This time Taboo takes center stage, eventually pseudo-breakdancing his way to a small stage in the middle of the crowd. But in a blink-and-you-might-miss-it moment (note: I watched this about 10 times before noticing), Taboo at 4:44 attempts to stand up on a armrest of a seat about 15 or so rows from the stage, but can’t seem to get his balance, awkwardly stumbling for a couple seconds before giving up on his mission entirely. If there was ever a heavy-handed metaphor for this performance as a whole, this may be it.
Performance ranking: #6
Going from the frenzied Black Eyed Peas verse into the laid back guitar grooves of Los Lonely Boys’ “Heaven” was always going to be a difficult transition, but despite their best efforts to end on (almost?) the same note, the energy level goes into a free fall within seconds.
Los Lonely Boys, made up of three brothers, do a valiant job in their performance, hitting classic rock poses throughout the guitar solo, but it’s hard not to notice how extremely out of place they are here. While “Heaven” is an under-appreciated one hit wonder of the 2000s, it just doesn’t really work in the grand scheme of this medley—not at all the fault of the band itself. It’s perfectly solid, but the least memorable (mainly due to the lack of peculiar things happening onstage throughout the song).
Performance ranking: #2
They actually nailed the transition! The “lord can you tell me” line into the opening drum beat of “This Love” is actually quite impressive! That being said, any momentum the medley had was somewhat dulled by A Ryan Seacrest Type butting in to announce, “Let’s get some love for Maroon 5!”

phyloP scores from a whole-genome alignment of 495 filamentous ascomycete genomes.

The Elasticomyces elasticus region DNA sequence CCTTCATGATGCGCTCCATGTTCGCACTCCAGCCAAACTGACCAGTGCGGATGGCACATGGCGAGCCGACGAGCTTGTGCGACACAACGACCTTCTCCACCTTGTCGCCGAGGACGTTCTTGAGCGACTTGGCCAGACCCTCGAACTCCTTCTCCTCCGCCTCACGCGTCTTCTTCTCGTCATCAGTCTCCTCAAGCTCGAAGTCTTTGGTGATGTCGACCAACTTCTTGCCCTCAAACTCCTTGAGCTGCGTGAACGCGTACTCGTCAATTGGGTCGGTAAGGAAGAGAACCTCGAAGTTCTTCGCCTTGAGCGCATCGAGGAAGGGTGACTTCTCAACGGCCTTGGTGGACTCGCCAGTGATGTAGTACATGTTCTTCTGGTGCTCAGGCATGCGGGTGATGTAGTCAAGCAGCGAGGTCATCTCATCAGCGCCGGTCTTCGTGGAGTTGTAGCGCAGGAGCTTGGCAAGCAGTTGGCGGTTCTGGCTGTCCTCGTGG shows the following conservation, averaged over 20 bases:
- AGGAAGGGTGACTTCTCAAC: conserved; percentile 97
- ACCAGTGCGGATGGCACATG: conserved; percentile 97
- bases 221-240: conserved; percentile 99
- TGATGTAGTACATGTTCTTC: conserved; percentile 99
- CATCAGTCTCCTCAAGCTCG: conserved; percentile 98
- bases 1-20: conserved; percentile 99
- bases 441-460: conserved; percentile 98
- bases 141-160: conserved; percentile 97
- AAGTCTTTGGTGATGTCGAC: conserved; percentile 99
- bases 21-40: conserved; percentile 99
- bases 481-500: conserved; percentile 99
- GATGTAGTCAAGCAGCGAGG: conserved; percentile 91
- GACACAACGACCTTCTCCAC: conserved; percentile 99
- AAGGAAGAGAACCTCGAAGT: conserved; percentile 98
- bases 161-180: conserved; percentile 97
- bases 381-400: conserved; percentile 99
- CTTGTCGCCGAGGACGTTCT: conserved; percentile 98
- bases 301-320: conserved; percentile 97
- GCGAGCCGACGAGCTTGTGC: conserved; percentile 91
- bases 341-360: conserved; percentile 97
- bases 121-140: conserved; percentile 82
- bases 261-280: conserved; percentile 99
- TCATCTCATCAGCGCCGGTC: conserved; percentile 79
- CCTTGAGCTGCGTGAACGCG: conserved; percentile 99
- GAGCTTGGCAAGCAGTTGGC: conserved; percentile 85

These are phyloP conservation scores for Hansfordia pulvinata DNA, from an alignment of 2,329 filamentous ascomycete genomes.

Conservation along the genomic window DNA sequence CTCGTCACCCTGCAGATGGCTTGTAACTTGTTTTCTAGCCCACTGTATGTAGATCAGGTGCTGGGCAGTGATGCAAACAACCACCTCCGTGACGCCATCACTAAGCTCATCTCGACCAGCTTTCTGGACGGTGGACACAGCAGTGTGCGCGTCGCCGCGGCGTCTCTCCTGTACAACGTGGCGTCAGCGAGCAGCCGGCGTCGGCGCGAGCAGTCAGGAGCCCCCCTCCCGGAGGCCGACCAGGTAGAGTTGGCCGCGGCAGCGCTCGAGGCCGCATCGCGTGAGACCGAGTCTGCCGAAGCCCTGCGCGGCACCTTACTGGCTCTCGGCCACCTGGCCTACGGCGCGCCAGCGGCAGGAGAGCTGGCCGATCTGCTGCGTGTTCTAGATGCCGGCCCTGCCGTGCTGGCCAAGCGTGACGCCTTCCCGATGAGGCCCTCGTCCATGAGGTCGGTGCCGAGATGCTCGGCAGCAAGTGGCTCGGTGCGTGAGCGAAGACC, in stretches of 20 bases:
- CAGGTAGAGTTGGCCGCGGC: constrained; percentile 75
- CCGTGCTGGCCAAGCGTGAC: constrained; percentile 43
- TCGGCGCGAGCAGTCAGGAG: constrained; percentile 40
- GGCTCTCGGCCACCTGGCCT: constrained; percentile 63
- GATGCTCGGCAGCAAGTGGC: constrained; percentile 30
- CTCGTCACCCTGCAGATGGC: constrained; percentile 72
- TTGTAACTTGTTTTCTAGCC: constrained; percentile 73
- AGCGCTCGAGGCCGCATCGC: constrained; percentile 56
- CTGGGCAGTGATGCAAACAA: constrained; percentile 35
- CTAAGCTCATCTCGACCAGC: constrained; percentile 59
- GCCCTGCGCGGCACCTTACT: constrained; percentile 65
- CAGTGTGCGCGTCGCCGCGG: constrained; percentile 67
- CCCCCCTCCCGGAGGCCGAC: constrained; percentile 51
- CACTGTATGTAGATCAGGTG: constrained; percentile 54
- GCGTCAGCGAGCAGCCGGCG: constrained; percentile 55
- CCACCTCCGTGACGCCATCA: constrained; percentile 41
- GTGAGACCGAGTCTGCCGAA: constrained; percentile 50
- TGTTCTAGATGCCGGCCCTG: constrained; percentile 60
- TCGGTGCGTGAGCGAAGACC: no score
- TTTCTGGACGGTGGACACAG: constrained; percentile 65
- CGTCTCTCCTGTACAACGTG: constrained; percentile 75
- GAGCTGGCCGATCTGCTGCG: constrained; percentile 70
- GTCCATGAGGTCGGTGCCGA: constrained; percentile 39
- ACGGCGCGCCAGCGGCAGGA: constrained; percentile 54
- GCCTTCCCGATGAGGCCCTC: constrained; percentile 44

The beginning of this part of the set isn’t bad either, though it’s tough to look at Adam Levine’s suit and tie and not think it’s the same thing he wore to his friends’ bar mitzvahs a decade or so prior. Charismatic and sans the cringeworthy tattoos on display at this year’s Super Bowl, Levine controls the stage quite admirably, even if he looked a bit stiff for most of the song. With lots of screams, the crowd seems to be into it, though there’s a good chance that they were paid to do so.
But everything changes at 8:39 when will.i.am literally throws Levine a guitar—and it almost looks like he was caught off guard by the toss. He catches the instrument, but you can definitely see him freeze for a split second while it’s in the air. Will.i.am announces his return by screaming, “LET’S GET IT STARTED” seemingly out of nowhere while Levine solos. The reemergence of will.i.am is stunning—it’s just so unexpected and dissonant. At one point, it looks like he rests his head on Levine’s shoulder before doing a goofy jig to end the song.